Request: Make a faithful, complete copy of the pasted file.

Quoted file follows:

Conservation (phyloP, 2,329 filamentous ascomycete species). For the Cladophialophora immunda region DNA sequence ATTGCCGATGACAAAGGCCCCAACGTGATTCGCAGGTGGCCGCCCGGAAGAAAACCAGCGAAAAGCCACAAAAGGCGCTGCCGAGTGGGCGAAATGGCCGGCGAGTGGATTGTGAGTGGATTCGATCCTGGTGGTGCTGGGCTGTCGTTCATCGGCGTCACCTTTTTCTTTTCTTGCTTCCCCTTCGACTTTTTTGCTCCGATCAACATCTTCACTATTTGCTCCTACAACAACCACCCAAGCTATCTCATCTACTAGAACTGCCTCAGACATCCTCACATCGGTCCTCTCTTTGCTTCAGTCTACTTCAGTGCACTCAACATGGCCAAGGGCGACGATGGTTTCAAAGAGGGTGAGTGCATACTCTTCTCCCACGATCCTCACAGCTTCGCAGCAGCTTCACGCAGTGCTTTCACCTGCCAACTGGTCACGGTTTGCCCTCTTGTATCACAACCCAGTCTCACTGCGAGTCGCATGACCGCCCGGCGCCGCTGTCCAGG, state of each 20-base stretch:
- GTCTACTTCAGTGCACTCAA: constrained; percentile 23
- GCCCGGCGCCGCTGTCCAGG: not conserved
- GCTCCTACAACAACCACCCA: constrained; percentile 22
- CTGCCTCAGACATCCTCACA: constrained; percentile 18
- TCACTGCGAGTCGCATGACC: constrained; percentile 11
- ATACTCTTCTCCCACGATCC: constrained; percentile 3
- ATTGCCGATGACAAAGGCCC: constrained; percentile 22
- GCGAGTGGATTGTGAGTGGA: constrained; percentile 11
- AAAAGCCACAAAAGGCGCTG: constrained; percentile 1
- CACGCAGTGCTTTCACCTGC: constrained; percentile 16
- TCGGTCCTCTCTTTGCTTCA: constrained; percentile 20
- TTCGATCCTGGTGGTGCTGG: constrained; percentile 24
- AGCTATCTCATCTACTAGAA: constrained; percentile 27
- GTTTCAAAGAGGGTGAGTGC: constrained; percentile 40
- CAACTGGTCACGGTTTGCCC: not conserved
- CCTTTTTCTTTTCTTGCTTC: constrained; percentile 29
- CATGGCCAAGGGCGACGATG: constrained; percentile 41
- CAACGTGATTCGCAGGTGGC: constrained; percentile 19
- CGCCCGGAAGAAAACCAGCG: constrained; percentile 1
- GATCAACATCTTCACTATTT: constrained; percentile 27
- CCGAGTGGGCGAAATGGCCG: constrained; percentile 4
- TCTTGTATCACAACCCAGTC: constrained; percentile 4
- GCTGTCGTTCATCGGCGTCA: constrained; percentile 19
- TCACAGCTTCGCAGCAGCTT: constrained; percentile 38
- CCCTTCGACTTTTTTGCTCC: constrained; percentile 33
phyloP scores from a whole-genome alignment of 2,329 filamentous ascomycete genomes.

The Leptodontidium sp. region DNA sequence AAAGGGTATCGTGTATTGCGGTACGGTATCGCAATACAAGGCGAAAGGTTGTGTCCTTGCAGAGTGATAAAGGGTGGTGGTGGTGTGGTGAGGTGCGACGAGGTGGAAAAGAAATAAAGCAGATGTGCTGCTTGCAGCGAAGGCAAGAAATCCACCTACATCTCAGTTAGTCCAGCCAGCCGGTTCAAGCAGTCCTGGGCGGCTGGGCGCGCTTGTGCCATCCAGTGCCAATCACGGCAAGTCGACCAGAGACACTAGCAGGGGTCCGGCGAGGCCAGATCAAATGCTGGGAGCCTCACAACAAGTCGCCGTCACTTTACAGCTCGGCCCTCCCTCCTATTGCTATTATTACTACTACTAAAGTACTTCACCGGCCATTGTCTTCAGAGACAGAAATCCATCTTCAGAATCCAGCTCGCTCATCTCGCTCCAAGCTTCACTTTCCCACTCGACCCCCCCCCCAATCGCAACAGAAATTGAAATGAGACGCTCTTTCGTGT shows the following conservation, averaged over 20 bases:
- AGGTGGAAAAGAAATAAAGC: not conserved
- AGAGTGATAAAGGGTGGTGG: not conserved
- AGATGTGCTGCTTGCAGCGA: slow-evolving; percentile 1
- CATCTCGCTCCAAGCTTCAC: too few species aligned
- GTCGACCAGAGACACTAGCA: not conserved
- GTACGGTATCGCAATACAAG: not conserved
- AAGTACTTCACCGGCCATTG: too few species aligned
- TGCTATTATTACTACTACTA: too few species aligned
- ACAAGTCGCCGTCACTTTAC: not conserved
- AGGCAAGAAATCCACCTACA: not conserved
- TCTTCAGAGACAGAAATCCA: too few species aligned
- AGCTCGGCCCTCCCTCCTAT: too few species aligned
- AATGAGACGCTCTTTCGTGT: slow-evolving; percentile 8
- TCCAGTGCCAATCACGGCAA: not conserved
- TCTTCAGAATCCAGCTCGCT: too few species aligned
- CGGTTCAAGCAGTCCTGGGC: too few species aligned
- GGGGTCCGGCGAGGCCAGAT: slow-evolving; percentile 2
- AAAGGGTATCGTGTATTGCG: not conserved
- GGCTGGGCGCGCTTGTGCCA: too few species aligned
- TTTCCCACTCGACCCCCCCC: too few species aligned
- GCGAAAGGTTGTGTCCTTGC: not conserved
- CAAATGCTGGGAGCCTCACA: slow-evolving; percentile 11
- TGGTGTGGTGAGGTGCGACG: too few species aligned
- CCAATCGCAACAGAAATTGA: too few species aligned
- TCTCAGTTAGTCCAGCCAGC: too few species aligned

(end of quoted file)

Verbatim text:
Conservation (phyloP, 2,329 filamentous ascomycete species). For the Cladophialophora immunda region DNA sequence ATTGCCGATGACAAAGGCCCCAACGTGATTCGCAGGTGGCCGCCCGGAAGAAAACCAGCGAAAAGCCACAAAAGGCGCTGCCGAGTGGGCGAAATGGCCGGCGAGTGGATTGTGAGTGGATTCGATCCTGGTGGTGCTGGGCTGTCGTTCATCGGCGTCACCTTTTTCTTTTCTTGCTTCCCCTTCGACTTTTTTGCTCCGATCAACATCTTCACTATTTGCTCCTACAACAACCACCCAAGCTATCTCATCTACTAGAACTGCCTCAGACATCCTCACATCGGTCCTCTCTTTGCTTCAGTCTACTTCAGTGCACTCAACATGGCCAAGGGCGACGATGGTTTCAAAGAGGGTGAGTGCATACTCTTCTCCCACGATCCTCACAGCTTCGCAGCAGCTTCACGCAGTGCTTTCACCTGCCAACTGGTCACGGTTTGCCCTCTTGTATCACAACCCAGTCTCACTGCGAGTCGCATGACCGCCCGGCGCCGCTGTCCAGG, state of each 20-base stretch:
- GTCTACTTCAGTGCACTCAA: constrained; percentile 23
- GCCCGGCGCCGCTGTCCAGG: not conserved
- GCTCCTACAACAACCACCCA: constrained; percentile 22
- CTGCCTCAGACATCCTCACA: constrained; percentile 18
- TCACTGCGAGTCGCATGACC: constrained; percentile 11
- ATACTCTTCTCCCACGATCC: constrained; percentile 3
- ATTGCCGATGACAAAGGCCC: constrained; percentile 22
- GCGAGTGGATTGTGAGTGGA: constrained; percentile 11
- AAAAGCCACAAAAGGCGCTG: constrained; percentile 1
- CACGCAGTGCTTTCACCTGC: constrained; percentile 16
- TCGGTCCTCTCTTTGCTTCA: constrained; percentile 20
- TTCGATCCTGGTGGTGCTGG: constrained; percentile 24
- AGCTATCTCATCTACTAGAA: constrained; percentile 27
- GTTTCAAAGAGGGTGAGTGC: constrained; percentile 40
- CAACTGGTCACGGTTTGCCC: not conserved
- CCTTTTTCTTTTCTTGCTTC: constrained; percentile 29
- CATGGCCAAGGGCGACGATG: constrained; percentile 41
- CAACGTGATTCGCAGGTGGC: constrained; percentile 19
- CGCCCGGAAGAAAACCAGCG: constrained; percentile 1
- GATCAACATCTTCACTATTT: constrained; percentile 27
- CCGAGTGGGCGAAATGGCCG: constrained; percentile 4
- TCTTGTATCACAACCCAGTC: constrained; percentile 4
- GCTGTCGTTCATCGGCGTCA: constrained; percentile 19
- TCACAGCTTCGCAGCAGCTT: constrained; percentile 38
- CCCTTCGACTTTTTTGCTCC: constrained; percentile 33
phyloP scores from a whole-genome alignment of 2,329 filamentous ascomycete genomes.

The Leptodontidium sp. region DNA sequence AAAGGGTATCGTGTATTGCGGTACGGTATCGCAATACAAGGCGAAAGGTTGTGTCCTTGCAGAGTGATAAAGGGTGGTGGTGGTGTGGTGAGGTGCGACGAGGTGGAAAAGAAATAAAGCAGATGTGCTGCTTGCAGCGAAGGCAAGAAATCCACCTACATCTCAGTTAGTCCAGCCAGCCGGTTCAAGCAGTCCTGGGCGGCTGGGCGCGCTTGTGCCATCCAGTGCCAATCACGGCAAGTCGACCAGAGACACTAGCAGGGGTCCGGCGAGGCCAGATCAAATGCTGGGAGCCTCACAACAAGTCGCCGTCACTTTACAGCTCGGCCCTCCCTCCTATTGCTATTATTACTACTACTAAAGTACTTCACCGGCCATTGTCTTCAGAGACAGAAATCCATCTTCAGAATCCAGCTCGCTCATCTCGCTCCAAGCTTCACTTTCCCACTCGACCCCCCCCCCAATCGCAACAGAAATTGAAATGAGACGCTCTTTCGTGT shows the following conservation, averaged over 20 bases:
- AGGTGGAAAAGAAATAAAGC: not conserved
- AGAGTGATAAAGGGTGGTGG: not conserved
- AGATGTGCTGCTTGCAGCGA: slow-evolving; percentile 1
- CATCTCGCTCCAAGCTTCAC: too few species aligned
- GTCGACCAGAGACACTAGCA: not conserved
- GTACGGTATCGCAATACAAG: not conserved
- AAGTACTTCACCGGCCATTG: too few species aligned
- TGCTATTATTACTACTACTA: too few species aligned
- ACAAGTCGCCGTCACTTTAC: not conserved
- AGGCAAGAAATCCACCTACA: not conserved
- TCTTCAGAGACAGAAATCCA: too few species aligned
- AGCTCGGCCCTCCCTCCTAT: too few species aligned
- AATGAGACGCTCTTTCGTGT: slow-evolving; percentile 8
- TCCAGTGCCAATCACGGCAA: not conserved
- TCTTCAGAATCCAGCTCGCT: too few species aligned
- CGGTTCAAGCAGTCCTGGGC: too few species aligned
- GGGGTCCGGCGAGGCCAGAT: slow-evolving; percentile 2
- AAAGGGTATCGTGTATTGCG: not conserved
- GGCTGGGCGCGCTTGTGCCA: too few species aligned
- TTTCCCACTCGACCCCCCCC: too few species aligned
- GCGAAAGGTTGTGTCCTTGC: not conserved
- CAAATGCTGGGAGCCTCACA: slow-evolving; percentile 11
- TGGTGTGGTGAGGTGCGACG: too few species aligned
- CCAATCGCAACAGAAATTGA: too few species aligned
- TCTCAGTTAGTCCAGCCAGC: too few species aligned